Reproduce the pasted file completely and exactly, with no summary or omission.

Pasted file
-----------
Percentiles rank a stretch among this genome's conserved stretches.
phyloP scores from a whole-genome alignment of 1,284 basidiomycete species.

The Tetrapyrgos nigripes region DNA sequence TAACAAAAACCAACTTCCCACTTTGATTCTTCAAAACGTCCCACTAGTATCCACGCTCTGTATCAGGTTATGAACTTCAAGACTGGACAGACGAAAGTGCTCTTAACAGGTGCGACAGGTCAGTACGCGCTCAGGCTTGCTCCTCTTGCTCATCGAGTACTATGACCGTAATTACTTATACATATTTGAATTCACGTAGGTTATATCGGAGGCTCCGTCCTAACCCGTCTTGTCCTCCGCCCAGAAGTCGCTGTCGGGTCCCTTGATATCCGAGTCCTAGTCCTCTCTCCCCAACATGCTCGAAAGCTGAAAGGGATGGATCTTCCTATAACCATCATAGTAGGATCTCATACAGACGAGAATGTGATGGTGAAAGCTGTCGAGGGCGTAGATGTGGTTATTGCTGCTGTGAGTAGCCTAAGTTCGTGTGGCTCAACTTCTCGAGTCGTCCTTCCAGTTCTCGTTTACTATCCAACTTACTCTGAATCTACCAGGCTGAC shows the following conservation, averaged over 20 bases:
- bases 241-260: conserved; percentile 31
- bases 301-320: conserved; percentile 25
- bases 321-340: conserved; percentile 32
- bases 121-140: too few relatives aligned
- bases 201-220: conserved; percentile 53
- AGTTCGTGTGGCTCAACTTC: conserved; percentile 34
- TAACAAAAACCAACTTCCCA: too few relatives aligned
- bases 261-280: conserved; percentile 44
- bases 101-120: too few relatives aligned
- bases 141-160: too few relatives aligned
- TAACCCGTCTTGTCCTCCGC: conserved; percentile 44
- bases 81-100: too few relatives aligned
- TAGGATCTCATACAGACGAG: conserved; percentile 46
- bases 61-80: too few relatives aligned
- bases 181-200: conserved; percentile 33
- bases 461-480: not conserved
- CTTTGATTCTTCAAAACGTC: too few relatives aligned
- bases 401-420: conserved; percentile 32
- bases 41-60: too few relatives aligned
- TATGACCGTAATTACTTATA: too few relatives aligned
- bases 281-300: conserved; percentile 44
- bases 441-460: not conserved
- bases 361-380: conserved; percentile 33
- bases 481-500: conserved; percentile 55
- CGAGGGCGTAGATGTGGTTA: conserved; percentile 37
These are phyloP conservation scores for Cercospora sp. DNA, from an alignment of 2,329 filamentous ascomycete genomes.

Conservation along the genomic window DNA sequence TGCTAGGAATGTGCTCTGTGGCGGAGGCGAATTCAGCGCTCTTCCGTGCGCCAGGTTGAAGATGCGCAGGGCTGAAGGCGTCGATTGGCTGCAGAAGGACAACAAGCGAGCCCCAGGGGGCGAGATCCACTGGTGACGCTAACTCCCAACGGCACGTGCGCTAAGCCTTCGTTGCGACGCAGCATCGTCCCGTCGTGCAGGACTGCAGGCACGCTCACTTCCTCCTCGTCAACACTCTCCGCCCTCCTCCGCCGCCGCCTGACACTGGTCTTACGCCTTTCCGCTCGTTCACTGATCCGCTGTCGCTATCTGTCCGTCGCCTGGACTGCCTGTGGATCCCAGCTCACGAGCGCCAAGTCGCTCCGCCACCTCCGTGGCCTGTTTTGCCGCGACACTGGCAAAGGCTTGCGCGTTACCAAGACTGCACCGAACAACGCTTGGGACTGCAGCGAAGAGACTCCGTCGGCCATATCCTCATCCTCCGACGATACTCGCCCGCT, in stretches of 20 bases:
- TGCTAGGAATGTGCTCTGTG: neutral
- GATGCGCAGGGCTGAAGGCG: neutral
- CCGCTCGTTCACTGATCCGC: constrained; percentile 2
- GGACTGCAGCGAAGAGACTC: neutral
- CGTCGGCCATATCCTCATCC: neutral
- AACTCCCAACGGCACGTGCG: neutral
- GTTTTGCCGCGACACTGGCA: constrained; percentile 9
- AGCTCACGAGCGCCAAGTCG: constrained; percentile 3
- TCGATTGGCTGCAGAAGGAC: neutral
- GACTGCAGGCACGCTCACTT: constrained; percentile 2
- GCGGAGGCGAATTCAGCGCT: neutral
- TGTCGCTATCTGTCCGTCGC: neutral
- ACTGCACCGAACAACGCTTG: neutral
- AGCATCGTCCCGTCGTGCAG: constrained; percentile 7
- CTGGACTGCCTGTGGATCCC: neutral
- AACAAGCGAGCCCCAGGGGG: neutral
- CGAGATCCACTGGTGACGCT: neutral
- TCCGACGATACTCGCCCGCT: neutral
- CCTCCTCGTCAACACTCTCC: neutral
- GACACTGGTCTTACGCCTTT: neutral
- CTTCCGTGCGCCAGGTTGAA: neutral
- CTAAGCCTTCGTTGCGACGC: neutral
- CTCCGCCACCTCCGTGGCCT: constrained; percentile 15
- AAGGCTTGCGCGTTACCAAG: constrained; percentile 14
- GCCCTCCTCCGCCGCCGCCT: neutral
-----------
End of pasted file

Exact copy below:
Percentiles rank a stretch among this genome's conserved stretches.
phyloP scores from a whole-genome alignment of 1,284 basidiomycete species.

The Tetrapyrgos nigripes region DNA sequence TAACAAAAACCAACTTCCCACTTTGATTCTTCAAAACGTCCCACTAGTATCCACGCTCTGTATCAGGTTATGAACTTCAAGACTGGACAGACGAAAGTGCTCTTAACAGGTGCGACAGGTCAGTACGCGCTCAGGCTTGCTCCTCTTGCTCATCGAGTACTATGACCGTAATTACTTATACATATTTGAATTCACGTAGGTTATATCGGAGGCTCCGTCCTAACCCGTCTTGTCCTCCGCCCAGAAGTCGCTGTCGGGTCCCTTGATATCCGAGTCCTAGTCCTCTCTCCCCAACATGCTCGAAAGCTGAAAGGGATGGATCTTCCTATAACCATCATAGTAGGATCTCATACAGACGAGAATGTGATGGTGAAAGCTGTCGAGGGCGTAGATGTGGTTATTGCTGCTGTGAGTAGCCTAAGTTCGTGTGGCTCAACTTCTCGAGTCGTCCTTCCAGTTCTCGTTTACTATCCAACTTACTCTGAATCTACCAGGCTGAC shows the following conservation, averaged over 20 bases:
- bases 241-260: conserved; percentile 31
- bases 301-320: conserved; percentile 25
- bases 321-340: conserved; percentile 32
- bases 121-140: too few relatives aligned
- bases 201-220: conserved; percentile 53
- AGTTCGTGTGGCTCAACTTC: conserved; percentile 34
- TAACAAAAACCAACTTCCCA: too few relatives aligned
- bases 261-280: conserved; percentile 44
- bases 101-120: too few relatives aligned
- bases 141-160: too few relatives aligned
- TAACCCGTCTTGTCCTCCGC: conserved; percentile 44
- bases 81-100: too few relatives aligned
- TAGGATCTCATACAGACGAG: conserved; percentile 46
- bases 61-80: too few relatives aligned
- bases 181-200: conserved; percentile 33
- bases 461-480: not conserved
- CTTTGATTCTTCAAAACGTC: too few relatives aligned
- bases 401-420: conserved; percentile 32
- bases 41-60: too few relatives aligned
- TATGACCGTAATTACTTATA: too few relatives aligned
- bases 281-300: conserved; percentile 44
- bases 441-460: not conserved
- bases 361-380: conserved; percentile 33
- bases 481-500: conserved; percentile 55
- CGAGGGCGTAGATGTGGTTA: conserved; percentile 37
These are phyloP conservation scores for Cercospora sp. DNA, from an alignment of 2,329 filamentous ascomycete genomes.

Conservation along the genomic window DNA sequence TGCTAGGAATGTGCTCTGTGGCGGAGGCGAATTCAGCGCTCTTCCGTGCGCCAGGTTGAAGATGCGCAGGGCTGAAGGCGTCGATTGGCTGCAGAAGGACAACAAGCGAGCCCCAGGGGGCGAGATCCACTGGTGACGCTAACTCCCAACGGCACGTGCGCTAAGCCTTCGTTGCGACGCAGCATCGTCCCGTCGTGCAGGACTGCAGGCACGCTCACTTCCTCCTCGTCAACACTCTCCGCCCTCCTCCGCCGCCGCCTGACACTGGTCTTACGCCTTTCCGCTCGTTCACTGATCCGCTGTCGCTATCTGTCCGTCGCCTGGACTGCCTGTGGATCCCAGCTCACGAGCGCCAAGTCGCTCCGCCACCTCCGTGGCCTGTTTTGCCGCGACACTGGCAAAGGCTTGCGCGTTACCAAGACTGCACCGAACAACGCTTGGGACTGCAGCGAAGAGACTCCGTCGGCCATATCCTCATCCTCCGACGATACTCGCCCGCT, in stretches of 20 bases:
- TGCTAGGAATGTGCTCTGTG: neutral
- GATGCGCAGGGCTGAAGGCG: neutral
- CCGCTCGTTCACTGATCCGC: constrained; percentile 2
- GGACTGCAGCGAAGAGACTC: neutral
- CGTCGGCCATATCCTCATCC: neutral
- AACTCCCAACGGCACGTGCG: neutral
- GTTTTGCCGCGACACTGGCA: constrained; percentile 9
- AGCTCACGAGCGCCAAGTCG: constrained; percentile 3
- TCGATTGGCTGCAGAAGGAC: neutral
- GACTGCAGGCACGCTCACTT: constrained; percentile 2
- GCGGAGGCGAATTCAGCGCT: neutral
- TGTCGCTATCTGTCCGTCGC: neutral
- ACTGCACCGAACAACGCTTG: neutral
- AGCATCGTCCCGTCGTGCAG: constrained; percentile 7
- CTGGACTGCCTGTGGATCCC: neutral
- AACAAGCGAGCCCCAGGGGG: neutral
- CGAGATCCACTGGTGACGCT: neutral
- TCCGACGATACTCGCCCGCT: neutral
- CCTCCTCGTCAACACTCTCC: neutral
- GACACTGGTCTTACGCCTTT: neutral
- CTTCCGTGCGCCAGGTTGAA: neutral
- CTAAGCCTTCGTTGCGACGC: neutral
- CTCCGCCACCTCCGTGGCCT: constrained; percentile 15
- AAGGCTTGCGCGTTACCAAG: constrained; percentile 14
- GCCCTCCTCCGCCGCCGCCT: neutral